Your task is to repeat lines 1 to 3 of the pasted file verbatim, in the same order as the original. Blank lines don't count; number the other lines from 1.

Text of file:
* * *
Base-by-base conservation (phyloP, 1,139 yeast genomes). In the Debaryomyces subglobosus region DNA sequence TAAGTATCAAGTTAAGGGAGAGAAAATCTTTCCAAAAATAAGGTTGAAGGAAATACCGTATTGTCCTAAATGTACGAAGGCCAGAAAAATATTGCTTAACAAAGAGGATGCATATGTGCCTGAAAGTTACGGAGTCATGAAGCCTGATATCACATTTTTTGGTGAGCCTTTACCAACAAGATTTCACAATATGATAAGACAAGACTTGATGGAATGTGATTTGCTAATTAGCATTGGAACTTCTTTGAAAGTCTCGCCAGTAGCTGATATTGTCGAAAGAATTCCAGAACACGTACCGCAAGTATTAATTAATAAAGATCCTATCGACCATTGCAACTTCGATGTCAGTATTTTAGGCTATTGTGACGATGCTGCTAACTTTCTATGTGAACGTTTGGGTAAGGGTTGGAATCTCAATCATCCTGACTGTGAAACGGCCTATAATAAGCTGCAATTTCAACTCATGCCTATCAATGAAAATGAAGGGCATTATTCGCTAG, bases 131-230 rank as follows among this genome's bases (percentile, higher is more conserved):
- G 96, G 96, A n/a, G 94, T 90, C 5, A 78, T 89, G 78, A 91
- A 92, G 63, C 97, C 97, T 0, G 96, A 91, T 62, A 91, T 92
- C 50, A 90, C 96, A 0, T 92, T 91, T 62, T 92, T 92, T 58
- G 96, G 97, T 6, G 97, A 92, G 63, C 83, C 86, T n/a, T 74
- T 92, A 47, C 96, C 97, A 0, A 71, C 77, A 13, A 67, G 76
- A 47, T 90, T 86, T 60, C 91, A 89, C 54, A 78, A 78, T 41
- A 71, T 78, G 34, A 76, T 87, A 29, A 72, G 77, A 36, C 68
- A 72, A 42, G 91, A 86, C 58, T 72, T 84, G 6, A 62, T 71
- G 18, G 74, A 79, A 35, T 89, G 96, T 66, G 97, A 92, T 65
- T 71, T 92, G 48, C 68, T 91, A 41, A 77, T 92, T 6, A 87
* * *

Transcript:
Base-by-base conservation (phyloP, 1,139 yeast genomes). In the Debaryomyces subglobosus region DNA sequence TAAGTATCAAGTTAAGGGAGAGAAAATCTTTCCAAAAATAAGGTTGAAGGAAATACCGTATTGTCCTAAATGTACGAAGGCCAGAAAAATATTGCTTAACAAAGAGGATGCATATGTGCCTGAAAGTTACGGAGTCATGAAGCCTGATATCACATTTTTTGGTGAGCCTTTACCAACAAGATTTCACAATATGATAAGACAAGACTTGATGGAATGTGATTTGCTAATTAGCATTGGAACTTCTTTGAAAGTCTCGCCAGTAGCTGATATTGTCGAAAGAATTCCAGAACACGTACCGCAAGTATTAATTAATAAAGATCCTATCGACCATTGCAACTTCGATGTCAGTATTTTAGGCTATTGTGACGATGCTGCTAACTTTCTATGTGAACGTTTGGGTAAGGGTTGGAATCTCAATCATCCTGACTGTGAAACGGCCTATAATAAGCTGCAATTTCAACTCATGCCTATCAATGAAAATGAAGGGCATTATTCGCTAG, bases 131-230 rank as follows among this genome's bases (percentile, higher is more conserved):
- G 96, G 96, A n/a, G 94, T 90, C 5, A 78, T 89, G 78, A 91
- A 92, G 63, C 97, C 97, T 0, G 96, A 91, T 62, A 91, T 92